63. sonia — on 16th February, 2007 at 11:10 am  

    Hmm, seems there’s a lot of bullying going on on all sides in this matter. why should someone resorting to the law be considered ‘running’? everyone has the right to access the law if they so choose. there is something about kids saying to other kids they’ve bullied – oh now you’re going to run to the teachers – na ni na ni na na about all this – which seems to be in the air about this.

    Anyhow – who really cares now? Guido’s been taken down a peg or two – which let’s not fool ourselves in the moral highground position – was obviously the intention in the first place. ‘oh he’s getting too big for his boots’.

    Surely there are more important things to think about – it’s gone on long enough. its’ like when journalists spend their time writing about what other journalists in other newspapers said to them. i’m bored with hearing about this.

  64. Sid — on 16th February, 2007 at 11:12 am  

    Sonia – voice of reason as always.

    Guido was a c*nt in his university days and is a c*nt today. And?

    To paraphrase Jesus (pbuh): Let s/he who has not been a c*nt throw the first stone and all that.

  65. Inders — on 16th February, 2007 at 11:13 am  

    Tom watson reads this blog ?

    Hello Tom, I’m a member of your contituency. Keep up the ok work.

  66. Sid — on 16th February, 2007 at 11:17 am  

    bono’s the biggest c*nt of them all.

  67. Chris — on 16th February, 2007 at 11:29 am  

    Guido/Staines should have taken the “20 years ago, so what?” line, and it is disappointing that he didn’t do so.

    But why exactly is he c*nt?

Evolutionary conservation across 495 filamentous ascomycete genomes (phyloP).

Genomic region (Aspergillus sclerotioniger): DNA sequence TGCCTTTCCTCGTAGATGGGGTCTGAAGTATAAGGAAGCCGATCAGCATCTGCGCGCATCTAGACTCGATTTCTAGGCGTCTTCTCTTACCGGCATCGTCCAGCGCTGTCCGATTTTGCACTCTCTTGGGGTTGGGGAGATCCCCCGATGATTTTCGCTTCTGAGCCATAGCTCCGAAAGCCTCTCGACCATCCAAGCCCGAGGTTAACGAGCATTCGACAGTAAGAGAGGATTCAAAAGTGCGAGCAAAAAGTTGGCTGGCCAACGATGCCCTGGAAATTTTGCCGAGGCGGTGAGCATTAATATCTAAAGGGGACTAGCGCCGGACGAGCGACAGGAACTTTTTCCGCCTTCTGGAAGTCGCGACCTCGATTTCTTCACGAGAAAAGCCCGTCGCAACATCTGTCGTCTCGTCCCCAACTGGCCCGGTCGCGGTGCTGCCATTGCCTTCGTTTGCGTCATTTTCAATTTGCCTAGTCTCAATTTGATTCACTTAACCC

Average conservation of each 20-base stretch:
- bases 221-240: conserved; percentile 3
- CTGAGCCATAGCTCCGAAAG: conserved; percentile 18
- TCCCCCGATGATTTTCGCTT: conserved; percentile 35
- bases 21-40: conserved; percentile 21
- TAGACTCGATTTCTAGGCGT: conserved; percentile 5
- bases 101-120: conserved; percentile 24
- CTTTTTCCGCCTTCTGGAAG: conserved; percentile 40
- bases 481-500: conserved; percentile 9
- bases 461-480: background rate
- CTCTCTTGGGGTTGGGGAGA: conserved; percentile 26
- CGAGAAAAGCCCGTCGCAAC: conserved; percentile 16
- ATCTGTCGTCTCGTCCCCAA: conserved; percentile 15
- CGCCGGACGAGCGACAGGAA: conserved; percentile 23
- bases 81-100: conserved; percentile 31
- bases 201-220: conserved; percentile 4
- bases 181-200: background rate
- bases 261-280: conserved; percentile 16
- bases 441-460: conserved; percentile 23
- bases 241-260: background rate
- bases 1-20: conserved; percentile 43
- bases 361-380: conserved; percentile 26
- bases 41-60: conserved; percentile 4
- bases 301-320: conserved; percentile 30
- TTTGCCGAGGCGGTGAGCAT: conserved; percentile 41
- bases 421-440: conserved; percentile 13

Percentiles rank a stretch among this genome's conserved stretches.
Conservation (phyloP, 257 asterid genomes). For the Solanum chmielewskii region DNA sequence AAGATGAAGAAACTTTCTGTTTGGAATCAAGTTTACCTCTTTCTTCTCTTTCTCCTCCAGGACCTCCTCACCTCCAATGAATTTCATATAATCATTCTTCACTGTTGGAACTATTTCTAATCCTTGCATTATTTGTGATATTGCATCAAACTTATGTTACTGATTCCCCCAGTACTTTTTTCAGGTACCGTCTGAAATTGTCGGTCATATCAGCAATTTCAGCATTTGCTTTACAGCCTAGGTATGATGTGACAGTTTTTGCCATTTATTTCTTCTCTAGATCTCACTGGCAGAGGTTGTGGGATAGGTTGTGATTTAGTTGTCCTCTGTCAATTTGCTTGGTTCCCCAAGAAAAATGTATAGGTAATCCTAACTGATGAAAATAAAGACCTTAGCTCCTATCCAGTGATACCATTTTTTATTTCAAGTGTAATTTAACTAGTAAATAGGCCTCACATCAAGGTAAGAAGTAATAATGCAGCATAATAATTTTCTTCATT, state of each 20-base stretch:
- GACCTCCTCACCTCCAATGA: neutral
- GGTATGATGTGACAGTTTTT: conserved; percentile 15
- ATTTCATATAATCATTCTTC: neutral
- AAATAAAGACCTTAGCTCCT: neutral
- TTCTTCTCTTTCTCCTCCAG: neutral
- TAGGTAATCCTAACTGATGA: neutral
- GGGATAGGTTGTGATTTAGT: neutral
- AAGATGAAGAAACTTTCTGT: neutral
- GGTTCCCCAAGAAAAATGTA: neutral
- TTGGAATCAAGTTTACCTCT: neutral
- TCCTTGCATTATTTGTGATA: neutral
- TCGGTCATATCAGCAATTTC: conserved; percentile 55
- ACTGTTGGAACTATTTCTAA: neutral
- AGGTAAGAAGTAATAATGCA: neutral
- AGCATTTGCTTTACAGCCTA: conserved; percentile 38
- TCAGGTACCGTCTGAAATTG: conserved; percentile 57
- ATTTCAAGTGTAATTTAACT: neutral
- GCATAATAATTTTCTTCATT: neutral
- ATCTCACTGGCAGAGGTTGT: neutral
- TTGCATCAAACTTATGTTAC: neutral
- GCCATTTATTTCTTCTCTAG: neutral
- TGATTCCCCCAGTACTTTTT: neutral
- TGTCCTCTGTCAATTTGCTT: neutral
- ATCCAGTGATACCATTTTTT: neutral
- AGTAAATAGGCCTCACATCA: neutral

His blog has driven some good stories ( especially cash for honours and Smith Institute) along and forced the MSM to pay greater attention than they might have done.

    Indeed, a nice example of the MSM responding to a blogger rather than the other way around.

    If the only way the Brownies can fight back is by dragging up a 20 year old story it shows Guido is beginning to hit home.

    I repeat, I don’t think legal route was the best way to go, but that’s up to him. I don’t think his “reputation” amongst most of his readers will be diminished however, and if he continues to come with the goods his blog will thrive, and deservedly so, while those who already thought him a c*nt will just have to continue to impotently gnash their teeth!

  68. sonia — on 16th February, 2007 at 11:30 am  

    the establishment courting some bloggers clearly has caused a problem in this instance. jealousy from other bloggers – why is so and so ‘well respected’ when we aren’t as well known and not as dodgy? well quite. {now probably no one is well respected anymore what with all the playground style fuss.} no doubt the tories and other political parties are all off giggling in some corner or other.

    institutions courting blogs – well we’ve seen a bit of that. can’t say i’ve ever been impressed by the way Global Voices shimmies around with Reuters and other big corporate media in the whole ‘WeMedia’ thing. ‘WeMedia’ my foot – should be titled ‘SomeofUs Media’ – would be more apt. The more this kind of stuff happens, what was so special and ‘flat’ about blogging is a little bit lost.

  69. Sid — on 16th February, 2007 at 11:32 am  

    But why exactly is he c*nt?

    The outing of Mark Oaten, for me at least, was the ultimate in c*ntism.

  70. sonia — on 16th February, 2007 at 11:36 am  

    face it, politicians are all c*nts. how could they not be given the system ? stab ‘em in the back / sycophantic climbing to the top/toeing the ‘party’ line? if they weren’t at the start they sure as hell are by the end. yes yes we hear we have to ‘engage’ to change – but it’s not that simple – often the person finds themselves being changed in the process. it’s like the crap you hear from people about sending soldiers off to war and then pretending that the soldiers haven’t been changed by the process. Ha bloody ha. ( oh yeah you take off your uniform and with that goes the memory of all the bloodshed – Sure – We wish!)